Dale Earnhardt Jr. disliked the attention caused by his concussions and nearly three-week departure from NASCAR, but said Friday he returns to racing glad he took steps to make sure he is OK.
NASCAR's most popular driver, who had a hard crash at Talladega on Oct. 7 that left him with headaches and his second concussion in six weeks, is returning at Martinsville Speedway this weekend.
He was examined and cleared to return by neurosurgeon and NASCAR consultant Dr. Jerry Petty on Tuesday, one day after Earnhardt ran 123 laps during a test at half-mile Gresham Motorsports Park in Jefferson, Ga.
"I'm glad I did what I did. I'm glad I took the time off and made the choices that I made," Earnhardt said of the decision to seek medical help that sidelined him and squashed his already slender championship hopes. "I had to do it. I didn't have a choice. I knew something wasn't right."
Earnhardt missed races at Charlotte and Kansas, and said it was initially frightening to know something was amiss in his head.
"Some concussions are really bad, and I don't care how tough you think you are, when your mind is not working the way it is supposed to, it scares the (expletive) out of you," he said. "You are not going to think about race cars. You aren't going to think about trophies. You're not going to think about your job. You're going to be thinking about what do I got to do to get my brain working the way it was before.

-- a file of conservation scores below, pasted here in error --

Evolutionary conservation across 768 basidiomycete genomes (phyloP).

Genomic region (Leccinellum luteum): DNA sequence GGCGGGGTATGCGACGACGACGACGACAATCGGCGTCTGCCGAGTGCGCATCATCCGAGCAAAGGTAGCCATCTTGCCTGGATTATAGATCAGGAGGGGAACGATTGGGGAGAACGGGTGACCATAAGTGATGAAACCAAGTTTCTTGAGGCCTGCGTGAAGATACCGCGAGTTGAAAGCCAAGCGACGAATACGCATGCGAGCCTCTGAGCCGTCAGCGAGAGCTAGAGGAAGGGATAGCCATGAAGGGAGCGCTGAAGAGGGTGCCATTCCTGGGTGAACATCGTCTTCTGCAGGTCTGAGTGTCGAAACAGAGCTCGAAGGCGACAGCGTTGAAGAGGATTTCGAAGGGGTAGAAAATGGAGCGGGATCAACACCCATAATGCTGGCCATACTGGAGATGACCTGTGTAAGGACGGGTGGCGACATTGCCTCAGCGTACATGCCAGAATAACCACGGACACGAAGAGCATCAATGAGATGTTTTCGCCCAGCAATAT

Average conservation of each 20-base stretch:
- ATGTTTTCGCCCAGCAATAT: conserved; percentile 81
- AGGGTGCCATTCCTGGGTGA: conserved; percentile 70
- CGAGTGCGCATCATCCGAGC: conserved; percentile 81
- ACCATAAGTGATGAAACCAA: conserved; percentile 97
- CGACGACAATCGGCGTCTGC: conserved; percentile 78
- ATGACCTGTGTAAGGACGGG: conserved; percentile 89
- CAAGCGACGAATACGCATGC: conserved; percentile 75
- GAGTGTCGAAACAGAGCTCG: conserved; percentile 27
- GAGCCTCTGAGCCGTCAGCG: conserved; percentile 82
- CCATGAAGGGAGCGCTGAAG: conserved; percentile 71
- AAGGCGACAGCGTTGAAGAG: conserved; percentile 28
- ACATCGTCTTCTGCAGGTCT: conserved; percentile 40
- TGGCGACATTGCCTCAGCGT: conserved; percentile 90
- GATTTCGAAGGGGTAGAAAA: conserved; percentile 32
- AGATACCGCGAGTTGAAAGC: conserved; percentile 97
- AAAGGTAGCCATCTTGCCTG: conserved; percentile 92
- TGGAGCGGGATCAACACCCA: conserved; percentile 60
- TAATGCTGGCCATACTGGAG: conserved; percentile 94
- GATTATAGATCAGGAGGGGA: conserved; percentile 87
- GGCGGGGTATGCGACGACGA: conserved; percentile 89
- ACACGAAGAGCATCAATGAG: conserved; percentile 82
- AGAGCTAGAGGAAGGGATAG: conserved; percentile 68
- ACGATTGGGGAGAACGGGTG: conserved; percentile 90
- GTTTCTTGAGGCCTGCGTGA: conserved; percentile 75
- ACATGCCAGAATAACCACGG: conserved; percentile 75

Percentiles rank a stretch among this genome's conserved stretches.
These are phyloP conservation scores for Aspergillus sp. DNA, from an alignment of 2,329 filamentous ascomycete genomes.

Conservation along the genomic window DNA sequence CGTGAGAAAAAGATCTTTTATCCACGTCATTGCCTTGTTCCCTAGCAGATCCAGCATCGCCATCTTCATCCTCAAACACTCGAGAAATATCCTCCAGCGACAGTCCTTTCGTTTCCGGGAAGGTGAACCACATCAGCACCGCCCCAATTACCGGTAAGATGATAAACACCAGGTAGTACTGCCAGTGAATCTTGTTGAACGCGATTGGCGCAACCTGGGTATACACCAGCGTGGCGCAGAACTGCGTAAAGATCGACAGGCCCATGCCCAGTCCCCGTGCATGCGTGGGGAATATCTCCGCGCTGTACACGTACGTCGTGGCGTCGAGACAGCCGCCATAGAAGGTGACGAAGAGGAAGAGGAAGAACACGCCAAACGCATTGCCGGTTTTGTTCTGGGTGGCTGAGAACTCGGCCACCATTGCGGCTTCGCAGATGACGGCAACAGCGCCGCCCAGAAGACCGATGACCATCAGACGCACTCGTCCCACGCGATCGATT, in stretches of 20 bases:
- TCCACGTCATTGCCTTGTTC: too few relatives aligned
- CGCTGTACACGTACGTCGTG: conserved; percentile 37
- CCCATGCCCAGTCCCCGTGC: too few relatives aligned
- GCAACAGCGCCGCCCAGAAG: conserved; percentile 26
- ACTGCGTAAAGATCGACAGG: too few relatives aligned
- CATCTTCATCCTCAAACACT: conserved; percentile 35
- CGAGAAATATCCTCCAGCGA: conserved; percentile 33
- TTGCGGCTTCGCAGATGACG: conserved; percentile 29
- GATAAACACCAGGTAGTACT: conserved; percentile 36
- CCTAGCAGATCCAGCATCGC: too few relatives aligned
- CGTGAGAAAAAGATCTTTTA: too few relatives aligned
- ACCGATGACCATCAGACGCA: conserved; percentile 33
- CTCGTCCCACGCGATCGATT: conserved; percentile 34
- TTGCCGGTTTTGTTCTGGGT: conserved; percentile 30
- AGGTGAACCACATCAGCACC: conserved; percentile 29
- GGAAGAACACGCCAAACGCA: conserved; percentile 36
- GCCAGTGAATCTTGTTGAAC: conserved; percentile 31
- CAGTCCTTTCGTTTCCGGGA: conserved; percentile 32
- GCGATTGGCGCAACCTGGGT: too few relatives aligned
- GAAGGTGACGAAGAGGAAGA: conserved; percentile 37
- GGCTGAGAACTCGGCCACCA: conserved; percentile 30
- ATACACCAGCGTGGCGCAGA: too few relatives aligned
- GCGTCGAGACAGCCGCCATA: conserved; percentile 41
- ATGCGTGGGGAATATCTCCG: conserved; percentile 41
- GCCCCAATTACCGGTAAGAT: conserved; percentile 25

"That's going to jump right to the top of the priority list, I promise you."
Earnhardt said the time away provided an education he now appreciates, including learning the difference between a concussion he suffered during a tire test in Kansas on Aug. 29 that left him feeling foggy and fuzzy, and the one at Talladega on Oct. 7 that left him emotional, filled with anxiety and "a mess."
A trip to see concussion specialist Dr. Michael Collins at the University of Pittsburgh Medical Center helped alleviate the anxiety. It put Earnhardt on track to getting better and understanding his injuries.
"They put me on a physical and mental exercise program that I did every day. That really made the biggest difference. It was really crazy because I went to Pittsburgh a mess. I was just mentally a mess," he said. "The doctors up there, we talked for the whole day and went through these exercises and did a lot of stuff and, in 12 hours, I felt really good. I felt completely different. I couldn't believe it."
For the past 15 days, he said, he's felt normal, and he got high marks from crew chief Steve Letarte during the test.
"I thought the laps were great, the times were great," Letarte said. "His feedback was as good as it always is."
Earnhardt guessed that he's probably suffered between four and six concussions in his career. He said in the past, when the symptoms didn't seem severe, he might have been inclined to race anyway.
He's learned to respect the potential harm that can be done by keeping quiet.
"I'm definitely going to be honest with myself and honest with the doctors," he said. "I'm going to do whatever they tell me to do. I want to be able to live a full life and not have any issues down the road."
He said he left his return up to doctors, never giving much thought to the possibility that with his championship hopes gone it might make sense for him to sit out the final four races, too.
"I'm just excited to be back to work," he said. "Get back in the car and get back to normal."
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